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Assume the desity of air $\rho$ is given by

$\rho(r)=\rho_0$$e^{-(r-R_0)/h_0}$ for $r\ge R_0$

where $r$ is the distance from the centre of the earth, $R_0$ is the radius of the earth in meters, $\rho_0=1.2kg/m^3$ and $h_0=10^4m$

Assuming the atmosphere extends to infinity, calculate the mass of the portion of the earth's atmosphere north of the equator and south of $30^\circ$N latitude.

How do I even start this problem? Do I need to convert it into spherical coordinates? But then what limits do I use for the integration?

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  • $\begingroup$ There's a small typo here that Stackexchange won't let me fix. Maybe the OP can. It's not rho that's equal to 1.2KG/M**3, it's rho nought. $\endgroup$
    – mbmast
    Jun 4, 2019 at 18:48

4 Answers 4

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You don't have to do integrals! Divide atmospheric pressure A = 101.3 kPa by g = 9.8 m/s2 to give the mass per unit area (kg/m2). Multiply this by the area of the earth and you're done. (Assumptions: g is a constant over the height of the atmosphere; g independent of latitude; neglect the mass of the air displaced by the volume of the land about sea level.)

ADDENDUM: Also you can use the fact that 1 atmosphere = 760 Torr = 15 lb-force/in2 to estimate the mass of the atmosphere per unit area as 0.76m ρHg or 15 lb/in2Hg = density of mercury = 13.53 metric tonnes/m3).

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The problem is simplified by the fact that the density is independent of the latitude and longitude. So we can compute the total mass and the multiply this by the fraction of area in the specified region over the total area.

The total enclosed volume at radius $r$ is $V(r) = {4 \over 3} \pi r^3$, hence we have ${d V(r) \over dr} = 4 \pi r^2$ (the surface area).

The mass of air between radius $r$ and $r+\delta$ is approximately $m(r+\delta)-m(r) \approx\rho(r) {d V(r) \over dr} \delta$, and so we see that ${d m(r) \over dr} = \rho(r) {d V(r) \over dr}$, from which we obtain $m(\infty)-m(R_0) = \int_{R_0}^\infty \rho(r) {d V(r) \over dr} dr = 4 \pi \int_{R_0}^\infty \rho(r) r^2 dr$.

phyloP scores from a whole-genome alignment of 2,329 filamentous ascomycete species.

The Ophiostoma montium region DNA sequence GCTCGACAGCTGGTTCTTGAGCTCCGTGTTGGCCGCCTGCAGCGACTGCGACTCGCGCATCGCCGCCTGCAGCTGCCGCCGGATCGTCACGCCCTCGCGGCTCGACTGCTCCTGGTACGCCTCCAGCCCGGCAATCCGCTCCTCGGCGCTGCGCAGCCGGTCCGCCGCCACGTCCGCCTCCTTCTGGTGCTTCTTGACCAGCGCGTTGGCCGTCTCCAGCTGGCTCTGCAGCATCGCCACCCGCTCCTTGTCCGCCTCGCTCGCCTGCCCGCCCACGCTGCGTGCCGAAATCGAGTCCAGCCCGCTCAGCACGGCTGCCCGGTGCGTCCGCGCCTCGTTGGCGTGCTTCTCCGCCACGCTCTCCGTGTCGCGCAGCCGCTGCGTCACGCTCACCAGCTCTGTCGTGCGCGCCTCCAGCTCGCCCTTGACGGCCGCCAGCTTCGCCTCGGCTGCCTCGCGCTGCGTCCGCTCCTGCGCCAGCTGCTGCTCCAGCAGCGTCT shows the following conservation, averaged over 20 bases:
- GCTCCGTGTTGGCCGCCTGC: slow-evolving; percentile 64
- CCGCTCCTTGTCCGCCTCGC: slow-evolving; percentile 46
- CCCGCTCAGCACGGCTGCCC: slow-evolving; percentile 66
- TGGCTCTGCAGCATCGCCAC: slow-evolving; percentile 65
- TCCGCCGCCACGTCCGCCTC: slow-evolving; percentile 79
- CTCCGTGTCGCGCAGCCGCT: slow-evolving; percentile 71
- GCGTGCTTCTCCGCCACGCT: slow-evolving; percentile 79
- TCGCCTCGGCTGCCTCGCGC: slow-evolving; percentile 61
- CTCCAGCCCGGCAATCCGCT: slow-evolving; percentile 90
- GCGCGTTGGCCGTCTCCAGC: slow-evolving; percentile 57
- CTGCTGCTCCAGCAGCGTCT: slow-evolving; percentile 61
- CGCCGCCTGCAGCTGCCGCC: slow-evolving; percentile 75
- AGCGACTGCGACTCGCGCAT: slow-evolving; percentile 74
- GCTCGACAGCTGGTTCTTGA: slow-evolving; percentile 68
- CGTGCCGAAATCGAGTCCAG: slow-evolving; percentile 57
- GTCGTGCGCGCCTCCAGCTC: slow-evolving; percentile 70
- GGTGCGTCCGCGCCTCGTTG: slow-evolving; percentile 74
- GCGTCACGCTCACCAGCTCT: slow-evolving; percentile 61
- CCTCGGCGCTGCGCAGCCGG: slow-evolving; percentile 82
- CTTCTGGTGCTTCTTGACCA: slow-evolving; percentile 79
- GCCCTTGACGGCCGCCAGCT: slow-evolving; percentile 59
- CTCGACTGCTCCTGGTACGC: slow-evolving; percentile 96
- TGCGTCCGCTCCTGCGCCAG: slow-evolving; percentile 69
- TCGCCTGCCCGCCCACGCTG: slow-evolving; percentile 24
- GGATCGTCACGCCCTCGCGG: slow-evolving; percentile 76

This gives the total mass of air. To find the portion above the specified area, we need to find the fraction of the Earth's surface area represented by the area between $0^∘$ and $30^∘N$.

The area between $0$ and $\phi$ is given by $\int_0^\phi (2 \pi R_0 \cos \alpha) R_0 d \alpha = 2 \pi R_0^2 \sin \phi$, from which we get the fraction between $0^∘$ and $30^∘N$ to be ${ \sin {\pi \over 6} \over 2} = {1 \over 4}$.

Hence the mass of air above the specified region is $\pi \int_{R_0}^\infty \rho(r) r^2 dr$.

Assuming I haven't made a mistake, this gives:

$\pi \int_{R_0}^\infty \rho(r) r^2 dr = \rho_0 \pi h_0(R_0^2+2 R_0 h_0 + 2 h_0^2)$.

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The limits of iteration in spherical coordinates could be

  • $r>R_0$ (the exterior of the earth)
  • $0\le\theta<2\,\pi$ (all around the earth)
  • =$\pi/6<\phi<\pi/2$ (between 30ºN and the equator)
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  • $\begingroup$ How do I incorporate $\theta$ and $\phi$ into the original equation? $\endgroup$ Feb 24, 2014 at 17:13
  • $\begingroup$ The density $\rho$ is independent of $\theta$ and $\phi$. $\endgroup$ Feb 24, 2014 at 17:14
  • $\begingroup$ Do I do a triple integral with respect to $dV$ in spherical coordinates? $\endgroup$ Feb 24, 2014 at 17:28
  • $\begingroup$ Yes, that is what you must do. $\endgroup$ Feb 24, 2014 at 17:37
  • $\begingroup$ When I integrate with respect to r first and put the limits of $R_0$ and $\infty$ then definite integral is not defined. How can I resolve this? $\endgroup$ Feb 24, 2014 at 18:00
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To calculate the mass of the atmosphere above the earth's surface you do not need to know the density variation of air vertically nor the extent of the atmosphere above the earth. All one needs to know is the pressure at sea level and the value of acceleration due to gravity (g) at sea level (and an assumption that this does not vary over the depth of the atmosphere, which is about 50 km).

Use this formula P = m" g ; pressure is the weight/m^2 of the atmosphere at sea level. p= 1.01325 N/m^2; g = 9.8 m/s^2, m" = 1.0339E4 kg/m^2 Radius of earth (R) = 6.372E3 km; Surface area of earth = 4 Pi R^2 = 5.1E8 km^2 Therefore mass of atmosphere over the earth = 1.0339E4 x 5.1E14 = 5.274E18 kg

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  • $\begingroup$ I wholeheartedly agree with the last comment. Additionally, in $50\,Km$ the variation of $g$ is about the $0.4\%$, so it is not completely negligible (at least if we want an estimation with four significative figures). $\endgroup$ Mar 23, 2018 at 20:46
  • $\begingroup$ Very good estimate! Slight improvement, knowing 30% of earth is land, averaged 840m above water, with air pressure 90% of sea level. 70% + 30%*90% = 97%. Mass of air ≈ 5.12E18 kg $\endgroup$ Aug 26, 2019 at 1:54

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